However, Jing-mei instinctively knows which place her mother played at the mah jong table. Her intuitive bond with her mother is an indication of the connection shared between family. Jing-mei also notes that her mother chose to play in the East position, symbolizing her Chinese upbringing and lingering ties with her homeland. In fact, Suyaun Woo's connection to China runs much deeper. She was forced to abandon Jing-mei's twin half-sisters in her war-torn homeland, and had spent her entire life in search of her orphaned children. Finally, Suyuan receives an address revealing the location of her now grown daughters, but dies before she can go to see them. Now Jing-mei is expected to journey to China to meet her long-lost sisters. Her inheritance of her mother's life-long quest to find her first daughters is symbolic of the responsibilities a child assumes from her parents. "What will I say?" Jing-mei wonders. "What can I tell them about my mother? I don't know anything. She was my mother." (31) Jing-mei's Aunt An-mei answers, "Not know your own mother? ...your mother is in your bones!" Although every daughter has a deep and instinctive connection with her mother, fear of the responsibility to pass on this bond causes her to resist.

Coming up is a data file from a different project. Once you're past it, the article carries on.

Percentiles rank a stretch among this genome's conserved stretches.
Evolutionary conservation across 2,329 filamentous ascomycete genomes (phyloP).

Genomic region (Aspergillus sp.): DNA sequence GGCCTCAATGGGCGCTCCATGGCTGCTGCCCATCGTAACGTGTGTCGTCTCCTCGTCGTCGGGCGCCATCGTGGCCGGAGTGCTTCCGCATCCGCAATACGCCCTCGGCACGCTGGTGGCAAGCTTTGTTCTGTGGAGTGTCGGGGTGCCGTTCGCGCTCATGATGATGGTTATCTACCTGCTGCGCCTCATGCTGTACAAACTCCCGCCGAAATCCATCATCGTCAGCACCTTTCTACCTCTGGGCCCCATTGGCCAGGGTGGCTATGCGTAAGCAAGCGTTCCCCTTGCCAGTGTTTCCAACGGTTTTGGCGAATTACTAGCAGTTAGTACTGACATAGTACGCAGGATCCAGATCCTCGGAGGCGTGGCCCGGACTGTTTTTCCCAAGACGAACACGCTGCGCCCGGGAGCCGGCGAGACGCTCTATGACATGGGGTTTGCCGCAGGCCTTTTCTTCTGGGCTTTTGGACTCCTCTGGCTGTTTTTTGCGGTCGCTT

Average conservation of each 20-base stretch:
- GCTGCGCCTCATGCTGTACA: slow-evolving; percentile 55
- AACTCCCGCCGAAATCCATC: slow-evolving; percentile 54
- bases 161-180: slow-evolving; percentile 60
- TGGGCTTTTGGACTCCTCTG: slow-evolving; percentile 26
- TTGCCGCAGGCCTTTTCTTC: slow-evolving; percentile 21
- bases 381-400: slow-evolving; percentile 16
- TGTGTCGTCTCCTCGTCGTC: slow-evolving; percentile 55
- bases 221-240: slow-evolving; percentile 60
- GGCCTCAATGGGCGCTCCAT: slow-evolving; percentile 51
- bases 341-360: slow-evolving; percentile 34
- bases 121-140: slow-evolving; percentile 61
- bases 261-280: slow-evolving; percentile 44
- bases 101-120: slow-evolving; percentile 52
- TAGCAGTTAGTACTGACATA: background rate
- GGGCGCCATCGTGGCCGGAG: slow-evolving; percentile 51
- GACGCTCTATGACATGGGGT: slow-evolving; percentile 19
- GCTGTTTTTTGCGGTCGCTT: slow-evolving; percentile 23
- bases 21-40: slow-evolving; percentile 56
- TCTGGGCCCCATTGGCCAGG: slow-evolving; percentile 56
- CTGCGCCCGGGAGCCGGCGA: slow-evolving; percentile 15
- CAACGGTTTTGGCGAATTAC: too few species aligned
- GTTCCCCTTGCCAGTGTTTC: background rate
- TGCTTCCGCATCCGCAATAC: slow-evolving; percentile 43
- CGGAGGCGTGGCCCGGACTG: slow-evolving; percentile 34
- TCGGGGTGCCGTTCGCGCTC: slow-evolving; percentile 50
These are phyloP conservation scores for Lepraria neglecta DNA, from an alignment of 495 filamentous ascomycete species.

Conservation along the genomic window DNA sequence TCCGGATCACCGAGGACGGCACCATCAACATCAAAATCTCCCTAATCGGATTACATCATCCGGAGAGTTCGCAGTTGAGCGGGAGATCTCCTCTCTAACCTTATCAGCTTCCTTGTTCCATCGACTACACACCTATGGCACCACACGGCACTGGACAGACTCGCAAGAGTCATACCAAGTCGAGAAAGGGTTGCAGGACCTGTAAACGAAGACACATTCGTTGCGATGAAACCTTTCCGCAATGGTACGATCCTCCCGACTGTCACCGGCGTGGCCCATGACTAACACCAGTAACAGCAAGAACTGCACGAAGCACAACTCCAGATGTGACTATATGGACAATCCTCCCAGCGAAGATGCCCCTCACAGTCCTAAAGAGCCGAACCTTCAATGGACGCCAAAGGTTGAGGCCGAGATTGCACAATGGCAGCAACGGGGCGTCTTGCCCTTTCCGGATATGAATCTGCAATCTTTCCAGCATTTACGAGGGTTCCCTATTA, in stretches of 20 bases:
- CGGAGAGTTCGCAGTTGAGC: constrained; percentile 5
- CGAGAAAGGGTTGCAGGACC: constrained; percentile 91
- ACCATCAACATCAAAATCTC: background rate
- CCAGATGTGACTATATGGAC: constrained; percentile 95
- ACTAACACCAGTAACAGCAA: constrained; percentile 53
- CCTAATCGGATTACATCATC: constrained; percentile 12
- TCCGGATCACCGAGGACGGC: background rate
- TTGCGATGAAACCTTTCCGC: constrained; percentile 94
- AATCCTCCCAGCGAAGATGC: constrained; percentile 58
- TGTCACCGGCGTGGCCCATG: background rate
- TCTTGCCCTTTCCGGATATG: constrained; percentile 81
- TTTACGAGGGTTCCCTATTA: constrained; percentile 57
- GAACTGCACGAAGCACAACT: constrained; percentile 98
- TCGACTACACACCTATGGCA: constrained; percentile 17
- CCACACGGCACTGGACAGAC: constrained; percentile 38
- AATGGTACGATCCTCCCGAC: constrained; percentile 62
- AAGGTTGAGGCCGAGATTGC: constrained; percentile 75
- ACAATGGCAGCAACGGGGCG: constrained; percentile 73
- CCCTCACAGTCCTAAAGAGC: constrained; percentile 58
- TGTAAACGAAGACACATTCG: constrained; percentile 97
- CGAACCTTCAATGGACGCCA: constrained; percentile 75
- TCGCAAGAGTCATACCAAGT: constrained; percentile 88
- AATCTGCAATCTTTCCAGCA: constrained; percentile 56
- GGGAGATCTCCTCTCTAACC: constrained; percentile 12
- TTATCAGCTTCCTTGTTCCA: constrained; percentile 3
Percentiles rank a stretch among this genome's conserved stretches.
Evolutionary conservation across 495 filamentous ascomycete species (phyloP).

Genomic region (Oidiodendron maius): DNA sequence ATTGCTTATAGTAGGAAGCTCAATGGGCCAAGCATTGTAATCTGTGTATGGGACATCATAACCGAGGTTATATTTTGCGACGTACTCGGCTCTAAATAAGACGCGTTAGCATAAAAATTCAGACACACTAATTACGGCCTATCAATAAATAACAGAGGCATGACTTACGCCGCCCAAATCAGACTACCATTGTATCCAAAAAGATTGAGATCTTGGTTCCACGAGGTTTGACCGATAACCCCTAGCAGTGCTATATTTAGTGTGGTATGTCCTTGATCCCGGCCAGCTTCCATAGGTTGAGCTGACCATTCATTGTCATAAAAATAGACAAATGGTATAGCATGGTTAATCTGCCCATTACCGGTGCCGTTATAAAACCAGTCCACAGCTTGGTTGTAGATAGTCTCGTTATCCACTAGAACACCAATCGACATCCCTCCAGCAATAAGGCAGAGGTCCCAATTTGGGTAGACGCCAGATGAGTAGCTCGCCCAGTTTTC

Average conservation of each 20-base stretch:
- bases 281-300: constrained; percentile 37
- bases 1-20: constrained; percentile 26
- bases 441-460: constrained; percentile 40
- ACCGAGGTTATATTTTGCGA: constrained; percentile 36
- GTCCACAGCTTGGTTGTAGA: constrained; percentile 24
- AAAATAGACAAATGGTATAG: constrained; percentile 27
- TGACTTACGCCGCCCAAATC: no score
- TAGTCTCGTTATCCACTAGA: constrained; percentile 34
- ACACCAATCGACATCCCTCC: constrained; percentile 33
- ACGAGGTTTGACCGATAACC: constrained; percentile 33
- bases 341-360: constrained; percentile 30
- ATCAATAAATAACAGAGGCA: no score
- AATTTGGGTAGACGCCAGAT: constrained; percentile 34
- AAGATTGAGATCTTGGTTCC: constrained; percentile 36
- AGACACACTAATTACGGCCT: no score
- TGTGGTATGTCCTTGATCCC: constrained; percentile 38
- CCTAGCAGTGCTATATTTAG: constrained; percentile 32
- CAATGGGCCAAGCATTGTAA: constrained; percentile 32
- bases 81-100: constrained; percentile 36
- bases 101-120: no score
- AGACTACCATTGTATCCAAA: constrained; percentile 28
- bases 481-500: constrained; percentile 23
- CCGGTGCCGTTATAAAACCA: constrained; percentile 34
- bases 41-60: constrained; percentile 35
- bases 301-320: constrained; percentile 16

"Two Kinds," (141) the second story featuring Jing-mei and her mother, takes place in Jing-mei's childhood, and summarizes the rebellion against heritage that takes place during youth. Jing-mei's mother persistently pushes her daughter to find a skill that will make her famous. Although Suyuan is an extreme case, this shows how every parent has a wish to live vicariously through her child- a wish that more often than not causes friction between parent and child. This theme is one explored in depth in the story "Rules of the Game," about young chess champion Waverly Jong, and her mother's interference, which leads the girl to quit chess.